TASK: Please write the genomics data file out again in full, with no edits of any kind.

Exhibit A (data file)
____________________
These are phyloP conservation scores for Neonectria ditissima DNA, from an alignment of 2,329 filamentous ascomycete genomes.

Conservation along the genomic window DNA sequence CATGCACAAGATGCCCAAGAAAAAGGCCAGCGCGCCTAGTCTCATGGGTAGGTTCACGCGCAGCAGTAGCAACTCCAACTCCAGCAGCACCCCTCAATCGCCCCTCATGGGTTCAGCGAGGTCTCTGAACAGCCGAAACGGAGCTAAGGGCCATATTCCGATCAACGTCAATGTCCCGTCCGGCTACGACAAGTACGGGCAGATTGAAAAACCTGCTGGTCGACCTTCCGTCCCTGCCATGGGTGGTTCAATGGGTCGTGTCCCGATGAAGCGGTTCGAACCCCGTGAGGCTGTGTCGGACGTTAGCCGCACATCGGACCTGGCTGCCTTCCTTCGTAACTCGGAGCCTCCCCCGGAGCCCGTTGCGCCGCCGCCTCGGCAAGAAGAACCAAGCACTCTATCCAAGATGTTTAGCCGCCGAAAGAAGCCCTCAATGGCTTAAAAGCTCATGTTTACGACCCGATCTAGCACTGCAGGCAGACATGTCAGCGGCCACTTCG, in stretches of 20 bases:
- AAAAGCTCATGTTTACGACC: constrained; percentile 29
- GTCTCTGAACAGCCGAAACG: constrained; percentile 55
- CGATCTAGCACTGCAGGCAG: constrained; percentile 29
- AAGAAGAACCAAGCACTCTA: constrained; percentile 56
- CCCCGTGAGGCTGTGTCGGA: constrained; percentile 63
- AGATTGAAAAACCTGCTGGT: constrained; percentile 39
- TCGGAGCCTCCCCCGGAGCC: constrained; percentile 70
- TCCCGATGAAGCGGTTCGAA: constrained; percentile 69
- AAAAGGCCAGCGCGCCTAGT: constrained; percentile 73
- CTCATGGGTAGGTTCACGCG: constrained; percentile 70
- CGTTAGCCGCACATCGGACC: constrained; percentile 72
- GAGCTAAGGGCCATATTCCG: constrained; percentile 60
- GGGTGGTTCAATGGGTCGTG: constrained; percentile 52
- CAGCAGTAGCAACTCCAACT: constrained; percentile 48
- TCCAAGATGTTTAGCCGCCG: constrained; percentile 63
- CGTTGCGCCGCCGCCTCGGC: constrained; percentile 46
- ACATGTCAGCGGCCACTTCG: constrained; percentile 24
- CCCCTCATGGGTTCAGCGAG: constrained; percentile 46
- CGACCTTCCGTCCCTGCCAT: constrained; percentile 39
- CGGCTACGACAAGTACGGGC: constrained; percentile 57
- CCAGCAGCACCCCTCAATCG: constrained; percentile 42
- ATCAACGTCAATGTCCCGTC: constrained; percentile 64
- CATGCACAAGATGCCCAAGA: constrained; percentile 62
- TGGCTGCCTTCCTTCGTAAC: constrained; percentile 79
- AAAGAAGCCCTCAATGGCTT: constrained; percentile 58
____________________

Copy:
These are phyloP conservation scores for Neonectria ditissima DNA, from an alignment of 2,329 filamentous ascomycete genomes.

Conservation along the genomic window DNA sequence CATGCACAAGATGCCCAAGAAAAAGGCCAGCGCGCCTAGTCTCATGGGTAGGTTCACGCGCAGCAGTAGCAACTCCAACTCCAGCAGCACCCCTCAATCGCCCCTCATGGGTTCAGCGAGGTCTCTGAACAGCCGAAACGGAGCTAAGGGCCATATTCCGATCAACGTCAATGTCCCGTCCGGCTACGACAAGTACGGGCAGATTGAAAAACCTGCTGGTCGACCTTCCGTCCCTGCCATGGGTGGTTCAATGGGTCGTGTCCCGATGAAGCGGTTCGAACCCCGTGAGGCTGTGTCGGACGTTAGCCGCACATCGGACCTGGCTGCCTTCCTTCGTAACTCGGAGCCTCCCCCGGAGCCCGTTGCGCCGCCGCCTCGGCAAGAAGAACCAAGCACTCTATCCAAGATGTTTAGCCGCCGAAAGAAGCCCTCAATGGCTTAAAAGCTCATGTTTACGACCCGATCTAGCACTGCAGGCAGACATGTCAGCGGCCACTTCG, in stretches of 20 bases:
- AAAAGCTCATGTTTACGACC: constrained; percentile 29
- GTCTCTGAACAGCCGAAACG: constrained; percentile 55
- CGATCTAGCACTGCAGGCAG: constrained; percentile 29
- AAGAAGAACCAAGCACTCTA: constrained; percentile 56
- CCCCGTGAGGCTGTGTCGGA: constrained; percentile 63
- AGATTGAAAAACCTGCTGGT: constrained; percentile 39
- TCGGAGCCTCCCCCGGAGCC: constrained; percentile 70
- TCCCGATGAAGCGGTTCGAA: constrained; percentile 69
- AAAAGGCCAGCGCGCCTAGT: constrained; percentile 73
- CTCATGGGTAGGTTCACGCG: constrained; percentile 70
- CGTTAGCCGCACATCGGACC: constrained; percentile 72
- GAGCTAAGGGCCATATTCCG: constrained; percentile 60
- GGGTGGTTCAATGGGTCGTG: constrained; percentile 52
- CAGCAGTAGCAACTCCAACT: constrained; percentile 48
- TCCAAGATGTTTAGCCGCCG: constrained; percentile 63
- CGTTGCGCCGCCGCCTCGGC: constrained; percentile 46
- ACATGTCAGCGGCCACTTCG: constrained; percentile 24
- CCCCTCATGGGTTCAGCGAG: constrained; percentile 46
- CGACCTTCCGTCCCTGCCAT: constrained; percentile 39
- CGGCTACGACAAGTACGGGC: constrained; percentile 57
- CCAGCAGCACCCCTCAATCG: constrained; percentile 42
- ATCAACGTCAATGTCCCGTC: constrained; percentile 64
- CATGCACAAGATGCCCAAGA: constrained; percentile 62
- TGGCTGCCTTCCTTCGTAAC: constrained; percentile 79
- AAAGAAGCCCTCAATGGCTT: constrained; percentile 58